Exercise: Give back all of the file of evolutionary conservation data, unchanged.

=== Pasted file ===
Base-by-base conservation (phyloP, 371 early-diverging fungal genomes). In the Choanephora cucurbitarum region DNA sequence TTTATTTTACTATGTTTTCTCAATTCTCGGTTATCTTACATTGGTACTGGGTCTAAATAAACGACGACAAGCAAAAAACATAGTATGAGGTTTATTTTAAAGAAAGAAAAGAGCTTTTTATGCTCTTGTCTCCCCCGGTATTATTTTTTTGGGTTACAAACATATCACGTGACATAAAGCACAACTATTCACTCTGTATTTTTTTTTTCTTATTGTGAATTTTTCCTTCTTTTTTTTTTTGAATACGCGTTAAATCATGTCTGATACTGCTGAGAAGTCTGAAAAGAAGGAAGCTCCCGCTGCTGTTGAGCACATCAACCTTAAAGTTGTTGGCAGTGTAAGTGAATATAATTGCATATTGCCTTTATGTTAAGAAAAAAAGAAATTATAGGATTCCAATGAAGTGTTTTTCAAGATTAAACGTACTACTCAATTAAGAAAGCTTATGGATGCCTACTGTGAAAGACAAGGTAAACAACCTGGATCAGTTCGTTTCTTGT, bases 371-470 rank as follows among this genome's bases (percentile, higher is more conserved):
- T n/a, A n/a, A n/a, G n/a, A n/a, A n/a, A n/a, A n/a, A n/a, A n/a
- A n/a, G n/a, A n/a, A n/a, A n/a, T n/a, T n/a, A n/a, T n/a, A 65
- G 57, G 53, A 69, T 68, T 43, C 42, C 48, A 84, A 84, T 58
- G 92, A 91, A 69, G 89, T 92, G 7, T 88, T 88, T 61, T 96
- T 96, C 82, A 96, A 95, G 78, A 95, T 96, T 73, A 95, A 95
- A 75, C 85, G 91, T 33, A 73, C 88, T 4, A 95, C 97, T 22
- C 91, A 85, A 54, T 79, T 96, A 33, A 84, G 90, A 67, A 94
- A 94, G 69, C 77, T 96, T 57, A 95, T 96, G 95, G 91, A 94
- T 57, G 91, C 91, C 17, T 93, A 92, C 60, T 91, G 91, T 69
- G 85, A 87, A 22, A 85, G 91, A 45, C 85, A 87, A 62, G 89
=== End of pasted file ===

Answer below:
Base-by-base conservation (phyloP, 371 early-diverging fungal genomes). In the Choanephora cucurbitarum region DNA sequence TTTATTTTACTATGTTTTCTCAATTCTCGGTTATCTTACATTGGTACTGGGTCTAAATAAACGACGACAAGCAAAAAACATAGTATGAGGTTTATTTTAAAGAAAGAAAAGAGCTTTTTATGCTCTTGTCTCCCCCGGTATTATTTTTTTGGGTTACAAACATATCACGTGACATAAAGCACAACTATTCACTCTGTATTTTTTTTTTCTTATTGTGAATTTTTCCTTCTTTTTTTTTTTGAATACGCGTTAAATCATGTCTGATACTGCTGAGAAGTCTGAAAAGAAGGAAGCTCCCGCTGCTGTTGAGCACATCAACCTTAAAGTTGTTGGCAGTGTAAGTGAATATAATTGCATATTGCCTTTATGTTAAGAAAAAAAGAAATTATAGGATTCCAATGAAGTGTTTTTCAAGATTAAACGTACTACTCAATTAAGAAAGCTTATGGATGCCTACTGTGAAAGACAAGGTAAACAACCTGGATCAGTTCGTTTCTTGT, bases 371-470 rank as follows among this genome's bases (percentile, higher is more conserved):
- T n/a, A n/a, A n/a, G n/a, A n/a, A n/a, A n/a, A n/a, A n/a, A n/a
- A n/a, G n/a, A n/a, A n/a, A n/a, T n/a, T n/a, A n/a, T n/a, A 65
- G 57, G 53, A 69, T 68, T 43, C 42, C 48, A 84, A 84, T 58
- G 92, A 91, A 69, G 89, T 92, G 7, T 88, T 88, T 61, T 96
- T 96, C 82, A 96, A 95, G 78, A 95, T 96, T 73, A 95, A 95
- A 75, C 85, G 91, T 33, A 73, C 88, T 4, A 95, C 97, T 22
- C 91, A 85, A 54, T 79, T 96, A 33, A 84, G 90, A 67, A 94
- A 94, G 69, C 77, T 96, T 57, A 95, T 96, G 95, G 91, A 94
- T 57, G 91, C 91, C 17, T 93, A 92, C 60, T 91, G 91, T 69
- G 85, A 87, A 22, A 85, G 91, A 45, C 85, A 87, A 62, G 89